# New Bounds for the Mass of Warm Dark Matter Particles Using Results from Fermionic King Model

## Abstract

**:**

## 1. Introduction

## 2. Antecedents

#### 2.1. Thermodynamic Effects of Evaporation

#### 2.2. Concerning the Thermodynamic Limit

#### 2.3. Thermodynamics of Fermionic King Model at Constant Total Mass

**The region I**: the interval $0\le \theta <{\theta}_{1}\simeq 1.12\times {10}^{-7}$ (black curves). The gravitational collapse of fermionic King model represents a discontinuous microcanonical phase transition, and its thermodynamics exhibits a branch with negative heat capacities. The classical King model that appears when $\mu \to +\infty $ corresponds to the infinite mass limit $\theta \to 0$. In terms of the total mass M, this region corresponds to situations with high total masses, the interval ${M}_{1}<M<+\infty $, where ${M}_{1}={M}_{F}/{\theta}_{1}\simeq 8.9\times {10}^{6}{M}_{F}$.**The region II**: the interval ${\theta}_{1}\le \theta <{\theta}_{2}\simeq 1.10\times {10}^{-2}$ (red curves). The gravitational collapse of fermionic King model turns a continuous microcanonical phase transition, and its thermodynamics exhibits a branch with negative heat capacities. In terms of the total mass M, this region corresponds to situations with intermediate total masses, the interval ${M}_{2}<M\le {M}_{1}$, where ${M}_{2}={M}_{F}/{\theta}_{2}\simeq 90.9{M}_{F}$.**The region III**: the interval ${\theta}_{2}\le \theta <{\theta}_{m}\simeq 4.0$ (green curves). The gravitational collapse of fermionic King model is a continuous microcanonical phase transition, and its thermodynamics does not exhibit negative heat capacities. In terms of the total mass M, this region corresponds to situations with low total mass, the interval ${M}_{3}<M\le {M}_{2}$, where ${M}_{3}={M}_{F}/{\theta}_{m}\simeq $¼${M}_{F}$.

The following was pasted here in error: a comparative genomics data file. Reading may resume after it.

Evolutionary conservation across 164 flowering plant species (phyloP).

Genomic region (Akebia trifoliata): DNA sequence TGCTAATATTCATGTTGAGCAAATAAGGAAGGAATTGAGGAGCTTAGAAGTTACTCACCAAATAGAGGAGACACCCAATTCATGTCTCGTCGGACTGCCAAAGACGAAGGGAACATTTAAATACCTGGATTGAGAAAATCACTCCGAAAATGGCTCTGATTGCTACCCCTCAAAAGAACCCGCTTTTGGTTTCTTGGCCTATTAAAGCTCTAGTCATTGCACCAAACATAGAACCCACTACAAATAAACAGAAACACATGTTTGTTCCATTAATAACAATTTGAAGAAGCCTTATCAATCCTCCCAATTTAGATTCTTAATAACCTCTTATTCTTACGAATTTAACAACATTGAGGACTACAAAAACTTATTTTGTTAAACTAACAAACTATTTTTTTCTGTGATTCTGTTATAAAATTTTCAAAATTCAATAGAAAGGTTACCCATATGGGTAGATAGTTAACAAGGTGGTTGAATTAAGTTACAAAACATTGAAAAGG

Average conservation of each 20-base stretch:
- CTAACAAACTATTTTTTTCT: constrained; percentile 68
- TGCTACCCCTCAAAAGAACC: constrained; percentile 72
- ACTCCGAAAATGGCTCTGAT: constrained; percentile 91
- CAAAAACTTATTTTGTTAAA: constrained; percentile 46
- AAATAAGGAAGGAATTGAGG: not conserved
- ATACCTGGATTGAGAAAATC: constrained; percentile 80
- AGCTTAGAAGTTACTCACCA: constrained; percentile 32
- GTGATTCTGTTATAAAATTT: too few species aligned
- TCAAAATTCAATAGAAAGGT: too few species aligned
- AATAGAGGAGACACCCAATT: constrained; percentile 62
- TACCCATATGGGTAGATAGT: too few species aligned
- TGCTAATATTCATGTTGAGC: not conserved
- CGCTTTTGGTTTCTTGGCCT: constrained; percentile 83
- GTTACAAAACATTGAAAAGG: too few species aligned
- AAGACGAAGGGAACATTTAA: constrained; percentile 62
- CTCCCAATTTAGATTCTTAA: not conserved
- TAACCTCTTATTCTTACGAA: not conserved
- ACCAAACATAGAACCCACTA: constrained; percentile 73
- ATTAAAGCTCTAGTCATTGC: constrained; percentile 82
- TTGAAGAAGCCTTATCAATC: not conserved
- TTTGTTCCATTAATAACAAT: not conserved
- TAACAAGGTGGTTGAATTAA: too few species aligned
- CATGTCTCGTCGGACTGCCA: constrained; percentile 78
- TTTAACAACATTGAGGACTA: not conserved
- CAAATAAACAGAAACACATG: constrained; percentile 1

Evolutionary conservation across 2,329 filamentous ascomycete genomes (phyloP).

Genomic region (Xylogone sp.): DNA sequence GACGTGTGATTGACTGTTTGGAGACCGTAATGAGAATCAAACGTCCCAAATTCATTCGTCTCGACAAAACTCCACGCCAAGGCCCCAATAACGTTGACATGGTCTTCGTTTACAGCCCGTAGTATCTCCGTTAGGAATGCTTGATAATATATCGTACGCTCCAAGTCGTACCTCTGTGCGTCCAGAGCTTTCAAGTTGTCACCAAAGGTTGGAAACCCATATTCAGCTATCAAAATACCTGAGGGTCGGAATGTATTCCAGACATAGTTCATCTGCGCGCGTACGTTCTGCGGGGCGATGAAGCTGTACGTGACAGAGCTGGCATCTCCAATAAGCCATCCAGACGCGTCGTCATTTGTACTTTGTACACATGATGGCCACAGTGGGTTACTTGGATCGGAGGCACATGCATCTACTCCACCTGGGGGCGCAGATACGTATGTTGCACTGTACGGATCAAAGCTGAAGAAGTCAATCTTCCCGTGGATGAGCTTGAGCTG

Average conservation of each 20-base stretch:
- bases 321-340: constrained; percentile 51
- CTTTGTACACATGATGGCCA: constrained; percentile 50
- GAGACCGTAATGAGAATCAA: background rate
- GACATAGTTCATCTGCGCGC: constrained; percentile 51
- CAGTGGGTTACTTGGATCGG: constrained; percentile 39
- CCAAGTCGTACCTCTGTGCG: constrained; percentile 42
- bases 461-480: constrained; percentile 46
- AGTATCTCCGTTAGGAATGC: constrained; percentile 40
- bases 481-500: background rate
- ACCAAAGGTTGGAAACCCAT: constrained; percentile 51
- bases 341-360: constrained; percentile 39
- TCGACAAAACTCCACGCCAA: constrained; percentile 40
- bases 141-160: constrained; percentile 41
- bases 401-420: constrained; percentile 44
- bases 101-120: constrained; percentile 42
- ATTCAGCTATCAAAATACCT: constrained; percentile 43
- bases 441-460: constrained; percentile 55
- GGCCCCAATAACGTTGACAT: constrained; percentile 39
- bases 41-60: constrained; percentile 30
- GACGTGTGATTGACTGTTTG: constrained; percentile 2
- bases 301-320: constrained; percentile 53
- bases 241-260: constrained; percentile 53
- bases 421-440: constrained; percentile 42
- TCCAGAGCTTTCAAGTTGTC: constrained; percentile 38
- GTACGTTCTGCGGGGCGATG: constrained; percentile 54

## 3. Application to Dark Matter Halos

#### 3.1. Incidence of Evaporation Effects

#### 3.2. New Bounds of WDM Particles Mass m from Fermionic King Model

#### 3.3. The keV Scale and the Masses of Large Galaxies

## 4. Conclusions

## Funding

## Institutional Review Board Statement

## Informed Consent Statement

## Data Availability Statement

## Acknowledgments

## Conflicts of Interest

## Appendix A. Additional Notes

## References

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**Figure 1.**Behavior of $\gamma -$exponential function (2). Main panel: this function converges towards usual exponential function for large values of its argument x. Inset panel: it drops to zero when $x\to {0}^{+}$ following a power-law of the type $E\left(x,\gamma \right)\propto {x}^{\gamma}$. The $\gamma -$exponential function is just the fractional derivative of the exponential function, $E\left(x,\gamma \right)\equiv {d}^{\gamma}\left({e}^{x}\right)/d{x}^{\gamma}$. After [15].

**Figure 2.**(

**a**): Contour maps of the mass ratio parameter $\theta ={M}_{F}/M$ [see in Equation (25)] in the plane of integration parameters $\left[{\Phi}_{0},\mu \right]$ of the Poisson problem (27), which were obtained from numerical procedures designed to fulfil this purpose. Here, $\mu =ln\alpha $ is the degeneration parameter defined from the normalization constant $\alpha $ in Equation (21); ${\Phi}_{0}$ is the central value of the dimensionless potential (26). Notice that for each value of the degeneration parameter $\mu $ there exist infinite values for the mass ratio parameter $\theta $ since this quantity also depends on the dimensionless potential ${\Phi}_{0}$, $\theta =\theta \left({\Phi}_{0},\mu \right)$. This very fact implies that thermodynamics of fermionic King model at constant degeneration parameter $\mu $ differs from its thermodynamics at constant mass ratio $\theta $ (or constant total mass M). (